The similar process occurs in Kawasaki disease; in the acute phase, the activation of the innate immune system with cytokine release lead to fever and severe inflammation, then in the sub-acute phase and convalescence, the activation of localized T-cells results in localized coronary involvements. The effectiveness of infliximab, which is an anti-TNF medicine, may support this hypothesis (18, 19).

In addition, the residual coronavirus antigen in localized cell may be triggered by other viruses such as adenovirus, and lead to severe stimulation of the immune system with sever organ failure (14, 15).

Overall, the post-COVID-19 inflammation could be severe with localized organ failures. The stimulation of immune system, especially T cells has a main role in this process. So, immunosuppressive medicine could be helpful in cases of post-COVID-19 severe inflammation.


  • 1.

    Centers for Disease Control and Prevention Health Alert Network. Multisystem Inflammatory Syndrome in Children (MIS-C) Associated with Coronavirus Disease 2019 (COVID-19). Maryland, USA: Center for Preparedness and Response; 2020, [cited May22]. Available from:

  • 2.

    Dionne A, Son MBF, Randolph AG. An Update on Multisystem Inflammatory Syndrome in Children Related to SARS-CoV-2. Pediatr Infect Dis J. 2022;41(1):e6-9. [PubMed ID: 34889873]. [PubMed Central ID: PMC8658063].

  • 3.

    Verdoni L, Mazza A, Gervasoni A, Martelli L, Ruggeri M, Ciuffreda M, et al. An outbreak of severe Kawasaki-like disease at the Italian epicentre of the SARS-CoV-2 epidemic: an observational cohort study. Lancet. 2020;395(10239):1771-8. [PubMed ID: 32410760]. [PubMed Central ID: PMC7220177].

  • 4.

    Belhadjer Z, Meot M, Bajolle F, Khraiche D, Legendre A, Abakka S, et al. Acute Heart Failure in Multisystem Inflammatory Syndrome in Children in the Context of Global SARS-CoV-2 Pandemic. Circulation. 2020;142(5):429-36. [PubMed ID: 32418446].

  • 5.

    Balgradean M, Cinteza E, Aria LA, Matei RL, Marin L, Moga L, et al. Clinical and Pathogenic Correlations Between SARS-CoV-2 Infection and Hemolytic Uremic Syndrome in Children. Maedica (Bucur). 2020;15(3):376-80. [PubMed ID: 33312255]. [PubMed Central ID: PMC7726516].

  • 6.

    Trimarchi H, Coppo R. COVID-19 and acute kidney injury in pediatric subjects: is there a place for eculizumab treatment? J Nephrol. 2020;33(6):1119-20. [PubMed ID: 32996110]. [PubMed Central ID: PMC7523686].

  • 7.

    Gill J, Hebert CA, Colbert GB. COVID-19-associated atypical hemolytic uremic syndrome and use of Eculizumab therapy. J Nephrol. 2022;35(1):317-21. [PubMed ID: 34427905]. [PubMed Central ID: PMC8383924].

  • 8.

    Kronbichler A, Geetha D, Smith RM, Egan AC, Bajema IM, Schonermarck U, et al. The COVID-19 pandemic and ANCA-associated vasculitis - reports from the EUVAS meeting and EUVAS education forum. Autoimmun Rev. 2021;20(12):102986. [PubMed ID: 34718165]. [PubMed Central ID: PMC8552556].

  • 9.

    Raeeskarami SR, Mousavi SH, Ashouri M, Akbariasbagh P, Assari R, Naderi S. Could COVID-19 Trigger Presentation or Exacerbation of Vasculitides? (A 14-Year-Old Girl with Newly Diagnosed GPA After COVID-19 Infection). Iran J Pediatr. 2021;31(3). e110597.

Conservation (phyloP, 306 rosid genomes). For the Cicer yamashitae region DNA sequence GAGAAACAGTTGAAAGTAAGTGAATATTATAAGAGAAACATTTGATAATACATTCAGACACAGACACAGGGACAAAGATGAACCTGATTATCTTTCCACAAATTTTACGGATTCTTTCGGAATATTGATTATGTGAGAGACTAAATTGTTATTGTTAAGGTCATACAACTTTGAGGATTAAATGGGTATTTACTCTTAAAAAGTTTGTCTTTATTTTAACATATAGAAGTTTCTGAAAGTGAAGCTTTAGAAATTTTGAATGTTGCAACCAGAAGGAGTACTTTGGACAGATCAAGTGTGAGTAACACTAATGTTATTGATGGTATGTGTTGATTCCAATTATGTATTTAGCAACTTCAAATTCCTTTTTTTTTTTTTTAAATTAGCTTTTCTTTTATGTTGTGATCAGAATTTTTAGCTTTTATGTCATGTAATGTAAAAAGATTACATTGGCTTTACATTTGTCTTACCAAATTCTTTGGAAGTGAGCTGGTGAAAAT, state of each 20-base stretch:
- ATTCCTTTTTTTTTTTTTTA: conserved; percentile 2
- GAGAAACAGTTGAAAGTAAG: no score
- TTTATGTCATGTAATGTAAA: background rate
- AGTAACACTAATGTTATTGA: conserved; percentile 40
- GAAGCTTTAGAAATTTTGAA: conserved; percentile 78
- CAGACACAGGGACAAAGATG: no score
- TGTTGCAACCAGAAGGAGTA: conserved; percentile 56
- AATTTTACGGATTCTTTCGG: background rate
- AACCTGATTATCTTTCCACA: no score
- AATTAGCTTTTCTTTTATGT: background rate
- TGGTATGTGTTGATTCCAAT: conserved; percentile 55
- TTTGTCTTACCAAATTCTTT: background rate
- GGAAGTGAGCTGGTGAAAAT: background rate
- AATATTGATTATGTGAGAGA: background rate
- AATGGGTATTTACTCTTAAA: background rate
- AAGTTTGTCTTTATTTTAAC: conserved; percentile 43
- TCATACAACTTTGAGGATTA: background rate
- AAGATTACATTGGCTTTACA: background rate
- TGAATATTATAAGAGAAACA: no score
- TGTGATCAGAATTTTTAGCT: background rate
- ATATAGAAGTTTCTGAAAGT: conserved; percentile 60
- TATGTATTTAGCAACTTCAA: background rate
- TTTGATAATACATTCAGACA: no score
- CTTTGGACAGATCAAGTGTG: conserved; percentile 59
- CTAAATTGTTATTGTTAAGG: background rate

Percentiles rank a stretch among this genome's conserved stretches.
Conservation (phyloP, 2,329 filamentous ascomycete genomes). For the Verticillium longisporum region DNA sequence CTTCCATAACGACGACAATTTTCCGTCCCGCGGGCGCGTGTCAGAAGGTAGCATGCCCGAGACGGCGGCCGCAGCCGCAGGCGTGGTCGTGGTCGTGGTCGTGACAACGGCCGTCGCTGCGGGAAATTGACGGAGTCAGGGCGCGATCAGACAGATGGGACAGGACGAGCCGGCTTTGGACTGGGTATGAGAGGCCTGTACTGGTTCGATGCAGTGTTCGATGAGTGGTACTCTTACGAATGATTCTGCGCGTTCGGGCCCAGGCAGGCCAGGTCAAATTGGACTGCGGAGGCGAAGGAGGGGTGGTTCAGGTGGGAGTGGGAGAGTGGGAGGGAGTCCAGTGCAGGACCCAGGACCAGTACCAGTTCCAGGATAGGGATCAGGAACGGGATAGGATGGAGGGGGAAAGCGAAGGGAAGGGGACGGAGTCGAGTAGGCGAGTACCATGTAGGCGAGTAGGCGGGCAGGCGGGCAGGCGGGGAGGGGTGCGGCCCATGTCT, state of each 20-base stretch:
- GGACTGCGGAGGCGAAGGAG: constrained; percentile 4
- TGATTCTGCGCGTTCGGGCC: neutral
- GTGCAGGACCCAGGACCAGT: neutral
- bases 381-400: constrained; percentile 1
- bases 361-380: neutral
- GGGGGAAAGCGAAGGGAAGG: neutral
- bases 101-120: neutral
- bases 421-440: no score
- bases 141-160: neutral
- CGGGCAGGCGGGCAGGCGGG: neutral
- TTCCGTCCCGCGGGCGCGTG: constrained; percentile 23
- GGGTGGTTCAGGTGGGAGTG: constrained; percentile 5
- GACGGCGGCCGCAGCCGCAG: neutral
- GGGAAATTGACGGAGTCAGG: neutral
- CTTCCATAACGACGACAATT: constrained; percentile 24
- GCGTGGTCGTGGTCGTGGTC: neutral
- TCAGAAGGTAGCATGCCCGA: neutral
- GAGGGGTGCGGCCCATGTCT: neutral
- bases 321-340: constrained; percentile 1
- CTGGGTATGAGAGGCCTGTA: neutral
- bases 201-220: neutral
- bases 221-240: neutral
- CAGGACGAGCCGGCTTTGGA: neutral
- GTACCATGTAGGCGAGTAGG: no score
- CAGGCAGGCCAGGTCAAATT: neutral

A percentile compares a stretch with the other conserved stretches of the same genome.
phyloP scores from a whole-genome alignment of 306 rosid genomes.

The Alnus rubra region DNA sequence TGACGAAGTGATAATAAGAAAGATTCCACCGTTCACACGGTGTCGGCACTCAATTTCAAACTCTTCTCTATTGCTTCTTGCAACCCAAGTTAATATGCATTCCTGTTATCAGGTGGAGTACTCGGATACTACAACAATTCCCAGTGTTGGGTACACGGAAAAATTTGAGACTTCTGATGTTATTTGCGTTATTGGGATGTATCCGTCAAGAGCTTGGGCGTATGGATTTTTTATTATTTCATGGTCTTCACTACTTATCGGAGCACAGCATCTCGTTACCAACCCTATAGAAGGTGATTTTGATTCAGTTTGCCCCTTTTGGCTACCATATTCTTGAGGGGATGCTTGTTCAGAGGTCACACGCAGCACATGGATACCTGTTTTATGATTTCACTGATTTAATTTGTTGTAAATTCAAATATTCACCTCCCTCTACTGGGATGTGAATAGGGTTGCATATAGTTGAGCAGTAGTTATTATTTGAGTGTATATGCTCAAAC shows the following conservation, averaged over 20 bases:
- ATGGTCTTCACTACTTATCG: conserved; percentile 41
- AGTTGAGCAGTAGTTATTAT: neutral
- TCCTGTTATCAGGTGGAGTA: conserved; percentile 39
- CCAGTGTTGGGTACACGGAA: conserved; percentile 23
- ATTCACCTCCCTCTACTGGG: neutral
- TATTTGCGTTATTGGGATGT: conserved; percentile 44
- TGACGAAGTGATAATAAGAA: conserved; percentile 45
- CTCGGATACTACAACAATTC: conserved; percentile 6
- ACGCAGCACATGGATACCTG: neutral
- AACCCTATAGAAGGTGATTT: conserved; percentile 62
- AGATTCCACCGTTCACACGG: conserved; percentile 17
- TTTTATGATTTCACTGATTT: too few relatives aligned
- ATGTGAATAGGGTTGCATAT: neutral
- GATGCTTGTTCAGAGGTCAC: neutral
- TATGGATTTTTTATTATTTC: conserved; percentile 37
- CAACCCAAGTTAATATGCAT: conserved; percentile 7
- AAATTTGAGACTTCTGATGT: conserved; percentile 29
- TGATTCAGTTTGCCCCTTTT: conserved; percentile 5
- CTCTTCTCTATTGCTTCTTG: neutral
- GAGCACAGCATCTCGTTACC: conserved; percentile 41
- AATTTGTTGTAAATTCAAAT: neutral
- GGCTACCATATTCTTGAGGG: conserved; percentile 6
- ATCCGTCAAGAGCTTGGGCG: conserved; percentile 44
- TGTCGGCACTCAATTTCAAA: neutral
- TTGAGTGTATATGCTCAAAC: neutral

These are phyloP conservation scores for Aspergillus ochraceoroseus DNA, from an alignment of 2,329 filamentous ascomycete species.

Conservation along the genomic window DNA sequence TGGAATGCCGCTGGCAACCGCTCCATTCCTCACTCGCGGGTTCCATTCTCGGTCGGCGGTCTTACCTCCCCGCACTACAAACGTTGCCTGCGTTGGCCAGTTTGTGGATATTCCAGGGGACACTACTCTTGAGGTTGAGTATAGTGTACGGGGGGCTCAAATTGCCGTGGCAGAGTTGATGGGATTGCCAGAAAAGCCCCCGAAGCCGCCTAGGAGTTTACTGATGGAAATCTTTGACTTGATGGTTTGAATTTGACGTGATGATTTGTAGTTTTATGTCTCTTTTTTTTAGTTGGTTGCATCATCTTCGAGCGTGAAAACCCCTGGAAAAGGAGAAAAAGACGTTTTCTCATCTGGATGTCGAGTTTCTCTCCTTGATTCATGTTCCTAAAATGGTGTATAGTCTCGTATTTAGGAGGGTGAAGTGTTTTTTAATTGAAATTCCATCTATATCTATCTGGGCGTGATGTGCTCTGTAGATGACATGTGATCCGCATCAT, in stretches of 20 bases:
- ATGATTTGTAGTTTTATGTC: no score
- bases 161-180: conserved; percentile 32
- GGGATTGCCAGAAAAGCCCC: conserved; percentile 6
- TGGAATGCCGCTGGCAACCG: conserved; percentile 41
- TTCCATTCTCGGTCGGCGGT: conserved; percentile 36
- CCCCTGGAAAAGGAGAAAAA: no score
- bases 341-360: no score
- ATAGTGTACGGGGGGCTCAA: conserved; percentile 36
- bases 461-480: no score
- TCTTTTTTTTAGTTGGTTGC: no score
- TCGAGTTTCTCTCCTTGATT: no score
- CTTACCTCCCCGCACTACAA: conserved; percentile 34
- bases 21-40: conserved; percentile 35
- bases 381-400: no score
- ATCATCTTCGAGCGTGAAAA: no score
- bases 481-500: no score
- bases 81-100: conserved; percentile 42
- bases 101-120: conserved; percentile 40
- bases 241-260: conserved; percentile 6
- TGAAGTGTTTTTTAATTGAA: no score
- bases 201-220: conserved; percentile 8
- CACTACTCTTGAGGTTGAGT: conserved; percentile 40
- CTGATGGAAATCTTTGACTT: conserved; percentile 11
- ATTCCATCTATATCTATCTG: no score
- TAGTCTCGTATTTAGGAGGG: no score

• 10.

    Fireizen Y, Shahriary C, Imperial ME, Randhawa I, Nianiaris N, Ovunc B. Pediatric P-ANCA vasculitis following COVID-19. Pediatr Pulmonol. 2021;56(10):3422-4. [PubMed ID: 34379888]. [PubMed Central ID: PMC8441809].

  • 11.

    Cantor A, Miller J, Zachariah P, DaSilva B, Margolis K, Martinez M. Acute Hepatitis Is a Prominent Presentation of the Multisystem Inflammatory Syndrome in Children: A Single-Center Report. Hepatology. 2020;72(5):1522-7. [PubMed ID: 32810894]. [PubMed Central ID: PMC7655704].

  • 12.

    Perez A, Cantor A, Rudolph B, Miller J, Kogan-Liberman D, Gao Q, et al. Liver involvement in children with SARS-COV-2 infection: Two distinct clinical phenotypes caused by the same virus. Liver Int. 2021;41(9):2068-75. [PubMed ID: 33826804]. [PubMed Central ID: PMC8251417].

  • 13.

    Samarasekera U. Mystery outbreak of severe acute hepatitis in children. Lancet Gastroenterol Hepatol. 2022;7(7):601.

  • 14.

    Cevik M, Rasmussen AL, Bogoch ,I, Kindrachuk J. Acute hepatitis of unknown origin in children. BMJ. 2022;377:o1197. [PubMed ID: 35580879].

  • 15.

    Rohani P, Sohouli MH, Ezoddin N, Alimadadi H. Evaluation of Acute Severe Hepatitis of Unknown Origin in Three Children in Iran: A case series. Iran J Pediatr. 2022;32(3). e128010.

  • 16.

    Sacco K, Castagnoli R, Vakkilainen S, Liu C, Delmonte OM, Oguz C, et al. Immunopathological signatures in multisystem inflammatory syndrome in children and pediatric COVID-19. Nat Med. 2022;28(5):1050-62. [PubMed ID: 35177862]. [PubMed Central ID: PMC9119950].

  • 17.

    Consiglio CR, Cotugno N, Sardh F, Pou C, Amodio D, Rodriguez L, et al. The Immunology of Multisystem Inflammatory Syndrome in Children with COVID-19. Cell. 2020;183(4):968-981 e7. [PubMed ID: 32966765]. [PubMed Central ID: PMC7474869].

  • 18.

    Matsubara T, Ichiyama T, Furukawa S. Immunological profile of peripheral blood lymphocytes and monocytes/macrophages in Kawasaki disease. Clin Exp Immunol. 2005;141(3):381-7. [PubMed ID: 16045726]. [PubMed Central ID: PMC1809464].

  • 19.

    Hur G, Song MS, Sohn S, Lee HD, Kim GB, Cho HJ, et al. Infliximab Treatment for Intravenous Immunoglobulin-resistant Kawasaki Disease: a Multicenter Study in Korea. Korean Circ J. 2019;49(2):183-91. [PubMed ID: 30468032]. [PubMed Central ID: PMC6351283].